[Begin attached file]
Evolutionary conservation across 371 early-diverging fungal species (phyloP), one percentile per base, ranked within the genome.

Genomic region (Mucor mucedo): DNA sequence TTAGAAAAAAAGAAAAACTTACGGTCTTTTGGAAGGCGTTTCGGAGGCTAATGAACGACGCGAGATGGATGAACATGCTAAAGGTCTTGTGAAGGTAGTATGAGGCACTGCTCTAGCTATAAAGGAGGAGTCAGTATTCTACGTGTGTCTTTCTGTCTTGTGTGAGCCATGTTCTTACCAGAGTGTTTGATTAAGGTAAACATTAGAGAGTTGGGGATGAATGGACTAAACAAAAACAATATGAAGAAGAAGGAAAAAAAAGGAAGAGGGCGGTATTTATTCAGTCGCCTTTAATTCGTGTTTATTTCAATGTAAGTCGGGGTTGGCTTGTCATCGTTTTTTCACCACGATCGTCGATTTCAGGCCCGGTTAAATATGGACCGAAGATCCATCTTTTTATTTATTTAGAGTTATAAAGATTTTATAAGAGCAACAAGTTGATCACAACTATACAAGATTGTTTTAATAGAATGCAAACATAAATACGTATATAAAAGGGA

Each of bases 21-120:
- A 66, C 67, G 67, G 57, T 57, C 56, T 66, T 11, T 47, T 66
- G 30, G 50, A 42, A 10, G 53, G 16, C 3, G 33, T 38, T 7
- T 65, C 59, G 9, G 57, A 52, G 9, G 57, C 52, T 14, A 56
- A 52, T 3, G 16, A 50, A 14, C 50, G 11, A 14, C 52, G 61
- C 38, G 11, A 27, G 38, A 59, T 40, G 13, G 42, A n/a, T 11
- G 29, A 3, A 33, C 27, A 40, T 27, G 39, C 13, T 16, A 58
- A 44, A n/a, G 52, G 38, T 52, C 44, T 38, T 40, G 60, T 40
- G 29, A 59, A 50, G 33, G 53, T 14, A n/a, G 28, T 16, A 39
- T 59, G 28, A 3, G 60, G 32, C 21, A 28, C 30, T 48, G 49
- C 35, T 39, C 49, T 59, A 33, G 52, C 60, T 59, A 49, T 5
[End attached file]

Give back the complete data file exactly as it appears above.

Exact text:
Evolutionary conservation across 371 early-diverging fungal species (phyloP), one percentile per base, ranked within the genome.

Genomic region (Mucor mucedo): DNA sequence TTAGAAAAAAAGAAAAACTTACGGTCTTTTGGAAGGCGTTTCGGAGGCTAATGAACGACGCGAGATGGATGAACATGCTAAAGGTCTTGTGAAGGTAGTATGAGGCACTGCTCTAGCTATAAAGGAGGAGTCAGTATTCTACGTGTGTCTTTCTGTCTTGTGTGAGCCATGTTCTTACCAGAGTGTTTGATTAAGGTAAACATTAGAGAGTTGGGGATGAATGGACTAAACAAAAACAATATGAAGAAGAAGGAAAAAAAAGGAAGAGGGCGGTATTTATTCAGTCGCCTTTAATTCGTGTTTATTTCAATGTAAGTCGGGGTTGGCTTGTCATCGTTTTTTCACCACGATCGTCGATTTCAGGCCCGGTTAAATATGGACCGAAGATCCATCTTTTTATTTATTTAGAGTTATAAAGATTTTATAAGAGCAACAAGTTGATCACAACTATACAAGATTGTTTTAATAGAATGCAAACATAAATACGTATATAAAAGGGA

Each of bases 21-120:
- A 66, C 67, G 67, G 57, T 57, C 56, T 66, T 11, T 47, T 66
- G 30, G 50, A 42, A 10, G 53, G 16, C 3, G 33, T 38, T 7
- T 65, C 59, G 9, G 57, A 52, G 9, G 57, C 52, T 14, A 56
- A 52, T 3, G 16, A 50, A 14, C 50, G 11, A 14, C 52, G 61
- C 38, G 11, A 27, G 38, A 59, T 40, G 13, G 42, A n/a, T 11
- G 29, A 3, A 33, C 27, A 40, T 27, G 39, C 13, T 16, A 58
- A 44, A n/a, G 52, G 38, T 52, C 44, T 38, T 40, G 60, T 40
- G 29, A 59, A 50, G 33, G 53, T 14, A n/a, G 28, T 16, A 39
- T 59, G 28, A 3, G 60, G 32, C 21, A 28, C 30, T 48, G 49
- C 35, T 39, C 49, T 59, A 33, G 52, C 60, T 59, A 49, T 5